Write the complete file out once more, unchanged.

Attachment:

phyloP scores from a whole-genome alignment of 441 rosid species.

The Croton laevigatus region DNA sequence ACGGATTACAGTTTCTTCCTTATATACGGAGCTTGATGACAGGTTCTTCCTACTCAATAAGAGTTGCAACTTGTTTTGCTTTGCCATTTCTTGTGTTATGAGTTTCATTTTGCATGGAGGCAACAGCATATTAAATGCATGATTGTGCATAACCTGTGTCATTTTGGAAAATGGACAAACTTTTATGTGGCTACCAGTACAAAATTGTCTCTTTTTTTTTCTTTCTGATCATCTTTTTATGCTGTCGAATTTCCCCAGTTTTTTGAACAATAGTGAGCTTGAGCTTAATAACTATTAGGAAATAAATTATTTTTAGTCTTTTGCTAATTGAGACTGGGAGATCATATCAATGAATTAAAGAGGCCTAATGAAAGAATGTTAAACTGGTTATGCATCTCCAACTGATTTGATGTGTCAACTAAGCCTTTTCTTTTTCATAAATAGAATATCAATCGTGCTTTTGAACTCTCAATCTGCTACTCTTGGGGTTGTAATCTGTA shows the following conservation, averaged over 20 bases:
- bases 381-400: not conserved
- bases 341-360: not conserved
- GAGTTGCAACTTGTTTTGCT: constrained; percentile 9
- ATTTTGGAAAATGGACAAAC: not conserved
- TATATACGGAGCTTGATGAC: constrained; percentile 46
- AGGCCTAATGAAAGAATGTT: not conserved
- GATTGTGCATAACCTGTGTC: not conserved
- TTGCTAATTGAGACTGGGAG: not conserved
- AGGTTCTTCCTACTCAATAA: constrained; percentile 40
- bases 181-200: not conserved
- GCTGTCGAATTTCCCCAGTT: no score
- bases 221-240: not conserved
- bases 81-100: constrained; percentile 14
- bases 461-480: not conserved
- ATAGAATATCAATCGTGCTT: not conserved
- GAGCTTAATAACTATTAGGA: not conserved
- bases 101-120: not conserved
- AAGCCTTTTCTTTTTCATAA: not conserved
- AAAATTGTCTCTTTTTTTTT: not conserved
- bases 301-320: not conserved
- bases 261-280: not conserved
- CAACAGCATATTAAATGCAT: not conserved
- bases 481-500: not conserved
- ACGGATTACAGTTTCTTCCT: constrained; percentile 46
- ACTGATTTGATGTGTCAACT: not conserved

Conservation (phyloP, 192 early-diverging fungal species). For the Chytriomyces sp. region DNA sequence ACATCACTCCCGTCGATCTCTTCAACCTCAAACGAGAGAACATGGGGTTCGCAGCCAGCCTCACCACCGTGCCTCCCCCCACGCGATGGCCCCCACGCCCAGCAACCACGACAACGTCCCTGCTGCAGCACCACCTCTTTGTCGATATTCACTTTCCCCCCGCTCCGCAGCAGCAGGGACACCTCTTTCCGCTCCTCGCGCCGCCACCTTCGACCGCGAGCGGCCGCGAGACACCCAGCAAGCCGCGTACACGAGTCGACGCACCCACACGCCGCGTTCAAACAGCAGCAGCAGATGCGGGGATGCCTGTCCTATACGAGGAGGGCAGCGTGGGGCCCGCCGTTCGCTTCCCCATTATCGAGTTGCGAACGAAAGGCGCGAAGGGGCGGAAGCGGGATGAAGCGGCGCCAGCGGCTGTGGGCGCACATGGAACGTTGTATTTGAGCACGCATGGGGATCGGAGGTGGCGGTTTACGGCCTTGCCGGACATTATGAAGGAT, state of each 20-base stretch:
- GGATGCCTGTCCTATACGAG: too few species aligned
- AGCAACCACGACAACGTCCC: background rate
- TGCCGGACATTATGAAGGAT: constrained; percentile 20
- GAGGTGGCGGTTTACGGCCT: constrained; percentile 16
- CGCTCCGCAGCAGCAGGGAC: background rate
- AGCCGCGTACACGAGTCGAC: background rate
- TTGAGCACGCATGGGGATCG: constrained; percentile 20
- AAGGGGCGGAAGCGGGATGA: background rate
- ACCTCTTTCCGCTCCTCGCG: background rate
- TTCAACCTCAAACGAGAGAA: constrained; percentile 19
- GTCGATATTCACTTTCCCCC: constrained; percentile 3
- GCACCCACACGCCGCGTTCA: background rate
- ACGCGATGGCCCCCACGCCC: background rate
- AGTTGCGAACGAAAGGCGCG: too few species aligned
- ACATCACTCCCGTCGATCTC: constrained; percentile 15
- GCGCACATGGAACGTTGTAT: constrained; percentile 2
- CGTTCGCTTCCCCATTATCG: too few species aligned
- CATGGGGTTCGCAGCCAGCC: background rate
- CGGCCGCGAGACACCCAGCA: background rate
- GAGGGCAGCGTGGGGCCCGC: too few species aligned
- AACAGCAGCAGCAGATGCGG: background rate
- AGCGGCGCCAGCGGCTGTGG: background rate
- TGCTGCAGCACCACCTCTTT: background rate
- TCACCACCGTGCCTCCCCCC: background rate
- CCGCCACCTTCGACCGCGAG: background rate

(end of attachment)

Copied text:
phyloP scores from a whole-genome alignment of 441 rosid species.

The Croton laevigatus region DNA sequence ACGGATTACAGTTTCTTCCTTATATACGGAGCTTGATGACAGGTTCTTCCTACTCAATAAGAGTTGCAACTTGTTTTGCTTTGCCATTTCTTGTGTTATGAGTTTCATTTTGCATGGAGGCAACAGCATATTAAATGCATGATTGTGCATAACCTGTGTCATTTTGGAAAATGGACAAACTTTTATGTGGCTACCAGTACAAAATTGTCTCTTTTTTTTTCTTTCTGATCATCTTTTTATGCTGTCGAATTTCCCCAGTTTTTTGAACAATAGTGAGCTTGAGCTTAATAACTATTAGGAAATAAATTATTTTTAGTCTTTTGCTAATTGAGACTGGGAGATCATATCAATGAATTAAAGAGGCCTAATGAAAGAATGTTAAACTGGTTATGCATCTCCAACTGATTTGATGTGTCAACTAAGCCTTTTCTTTTTCATAAATAGAATATCAATCGTGCTTTTGAACTCTCAATCTGCTACTCTTGGGGTTGTAATCTGTA shows the following conservation, averaged over 20 bases:
- bases 381-400: not conserved
- bases 341-360: not conserved
- GAGTTGCAACTTGTTTTGCT: constrained; percentile 9
- ATTTTGGAAAATGGACAAAC: not conserved
- TATATACGGAGCTTGATGAC: constrained; percentile 46
- AGGCCTAATGAAAGAATGTT: not conserved
- GATTGTGCATAACCTGTGTC: not conserved
- TTGCTAATTGAGACTGGGAG: not conserved
- AGGTTCTTCCTACTCAATAA: constrained; percentile 40
- bases 181-200: not conserved
- GCTGTCGAATTTCCCCAGTT: no score
- bases 221-240: not conserved
- bases 81-100: constrained; percentile 14
- bases 461-480: not conserved
- ATAGAATATCAATCGTGCTT: not conserved
- GAGCTTAATAACTATTAGGA: not conserved
- bases 101-120: not conserved
- AAGCCTTTTCTTTTTCATAA: not conserved
- AAAATTGTCTCTTTTTTTTT: not conserved
- bases 301-320: not conserved
- bases 261-280: not conserved
- CAACAGCATATTAAATGCAT: not conserved
- bases 481-500: not conserved
- ACGGATTACAGTTTCTTCCT: constrained; percentile 46
- ACTGATTTGATGTGTCAACT: not conserved

Conservation (phyloP, 192 early-diverging fungal species). For the Chytriomyces sp. region DNA sequence ACATCACTCCCGTCGATCTCTTCAACCTCAAACGAGAGAACATGGGGTTCGCAGCCAGCCTCACCACCGTGCCTCCCCCCACGCGATGGCCCCCACGCCCAGCAACCACGACAACGTCCCTGCTGCAGCACCACCTCTTTGTCGATATTCACTTTCCCCCCGCTCCGCAGCAGCAGGGACACCTCTTTCCGCTCCTCGCGCCGCCACCTTCGACCGCGAGCGGCCGCGAGACACCCAGCAAGCCGCGTACACGAGTCGACGCACCCACACGCCGCGTTCAAACAGCAGCAGCAGATGCGGGGATGCCTGTCCTATACGAGGAGGGCAGCGTGGGGCCCGCCGTTCGCTTCCCCATTATCGAGTTGCGAACGAAAGGCGCGAAGGGGCGGAAGCGGGATGAAGCGGCGCCAGCGGCTGTGGGCGCACATGGAACGTTGTATTTGAGCACGCATGGGGATCGGAGGTGGCGGTTTACGGCCTTGCCGGACATTATGAAGGAT, state of each 20-base stretch:
- GGATGCCTGTCCTATACGAG: too few species aligned
- AGCAACCACGACAACGTCCC: background rate
- TGCCGGACATTATGAAGGAT: constrained; percentile 20
- GAGGTGGCGGTTTACGGCCT: constrained; percentile 16
- CGCTCCGCAGCAGCAGGGAC: background rate
- AGCCGCGTACACGAGTCGAC: background rate
- TTGAGCACGCATGGGGATCG: constrained; percentile 20
- AAGGGGCGGAAGCGGGATGA: background rate
- ACCTCTTTCCGCTCCTCGCG: background rate
- TTCAACCTCAAACGAGAGAA: constrained; percentile 19
- GTCGATATTCACTTTCCCCC: constrained; percentile 3
- GCACCCACACGCCGCGTTCA: background rate
- ACGCGATGGCCCCCACGCCC: background rate
- AGTTGCGAACGAAAGGCGCG: too few species aligned
- ACATCACTCCCGTCGATCTC: constrained; percentile 15
- GCGCACATGGAACGTTGTAT: constrained; percentile 2
- CGTTCGCTTCCCCATTATCG: too few species aligned
- CATGGGGTTCGCAGCCAGCC: background rate
- CGGCCGCGAGACACCCAGCA: background rate
- GAGGGCAGCGTGGGGCCCGC: too few species aligned
- AACAGCAGCAGCAGATGCGG: background rate
- AGCGGCGCCAGCGGCTGTGG: background rate
- TGCTGCAGCACCACCTCTTT: background rate
- TCACCACCGTGCCTCCCCCC: background rate
- CCGCCACCTTCGACCGCGAG: background rate